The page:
The Party is a dark and compelling domestic drama. It’s the story of one family’s unravelling after an innocent birthday party goes wrong; a page-turner that will keep you both appalled and engrossed to the end.
On the face of it, Kim is a very lucky woman. She lives in a beautiful home in one of San Francisco’s affluent suburbs, with a highly successful husband and two well-adjusted teenage children. When we meet Kim, she’s preparing for her daughter Hannah’s sixteenth birthday party. It’s just a few friends sleeping over, some pizza and presents. Kim’s a good parent, so there will be no alcohol and boys, of course.
Or will there? Hannah’s a good girl too but she’s been trying to get in with the cool set at school and so, in addition to her old friends, she invites some new ones too and that sets things off on a disastrous course. Nothing goes according to plan and in a dreadful turn of events, there is a horrible accident that leaves one of the girls, Ronni, in hospital and potentially damaged for life.
Kim and Jeff are horrified by what happened and full of sympathy for Ronni and her single parent mum Lisa, who was once a friend of Kim’s, but they must examine if their own negligence contributed to the accident. Lisa certainly thinks so and she files a lawsuit against the well-off couple, seeking vast amounts of damages. Other parents at the school have their opinions on what happened that night and it seems like everyone is judging Kim and Jeff. Soon there are revelations from their pasts that they’d both much rather keep under wraps and the cracks in their outwardly good marriage start to show.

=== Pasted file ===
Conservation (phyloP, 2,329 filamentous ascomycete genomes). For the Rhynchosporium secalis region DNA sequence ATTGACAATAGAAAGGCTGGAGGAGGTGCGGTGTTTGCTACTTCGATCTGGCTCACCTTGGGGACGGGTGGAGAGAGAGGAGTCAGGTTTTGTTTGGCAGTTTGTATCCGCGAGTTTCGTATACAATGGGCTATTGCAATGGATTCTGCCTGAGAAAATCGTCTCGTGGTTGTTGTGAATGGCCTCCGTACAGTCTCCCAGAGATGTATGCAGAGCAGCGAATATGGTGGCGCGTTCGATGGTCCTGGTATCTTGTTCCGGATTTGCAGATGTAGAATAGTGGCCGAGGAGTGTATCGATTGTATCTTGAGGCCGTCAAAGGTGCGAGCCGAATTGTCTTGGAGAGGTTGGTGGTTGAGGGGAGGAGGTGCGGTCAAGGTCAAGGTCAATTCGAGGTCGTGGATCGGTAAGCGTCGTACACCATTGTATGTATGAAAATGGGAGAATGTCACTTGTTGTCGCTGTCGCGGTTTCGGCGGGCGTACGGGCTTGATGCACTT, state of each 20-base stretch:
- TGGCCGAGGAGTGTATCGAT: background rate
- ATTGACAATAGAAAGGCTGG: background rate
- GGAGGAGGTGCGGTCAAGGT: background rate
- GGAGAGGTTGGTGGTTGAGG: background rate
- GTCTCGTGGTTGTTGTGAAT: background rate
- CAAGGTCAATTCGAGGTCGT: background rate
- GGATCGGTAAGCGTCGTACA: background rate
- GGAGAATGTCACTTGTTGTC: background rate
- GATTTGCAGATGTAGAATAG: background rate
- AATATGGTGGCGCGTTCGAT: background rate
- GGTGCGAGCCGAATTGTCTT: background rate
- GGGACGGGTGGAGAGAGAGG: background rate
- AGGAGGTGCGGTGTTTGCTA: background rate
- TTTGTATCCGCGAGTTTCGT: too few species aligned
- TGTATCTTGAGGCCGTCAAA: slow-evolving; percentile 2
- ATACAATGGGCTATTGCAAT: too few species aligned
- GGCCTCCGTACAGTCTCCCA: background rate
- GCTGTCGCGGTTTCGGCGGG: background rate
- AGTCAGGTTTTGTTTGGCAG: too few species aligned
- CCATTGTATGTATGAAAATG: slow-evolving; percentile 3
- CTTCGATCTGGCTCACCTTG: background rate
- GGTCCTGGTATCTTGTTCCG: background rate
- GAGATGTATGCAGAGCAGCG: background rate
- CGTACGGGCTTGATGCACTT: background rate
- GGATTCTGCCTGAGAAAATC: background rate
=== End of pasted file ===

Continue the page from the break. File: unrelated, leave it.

The Party is one of those stories that grips you from the start – while we can sometimes feel for Jeff and Kim as they navigate what would be every teenage parent’s worst nightmare, we also wish they’d behave differently. No one here is perfect – not Hannah’s parent’s, nor Ronni’s mother. Many of the children at school act in deplorable ways to and even Hannah, previously likeable, often falls short. How everyone reacts to the chain of events, the adults and the children, is flawed – and therefore all too real.
As we watch Kim and Jeff flail and fail through their awful predicament, we’re torn between sympathy and censure. There are moments of humour in The Party with Harding’s insightful depictions of modern life but much is shocking and this thought-provoking and wholly entertaining novel confronts modern issues of parenting, bullying, alcohol and drugs, marriage and infidelity. Ultimately there is some resolution as the families attempt to build their lives in the face of catastrophe.
Robyn Harding is the author of several books and has written and executive produced an independent film. She lives in Vancouver, British Columbia with her husband and two children.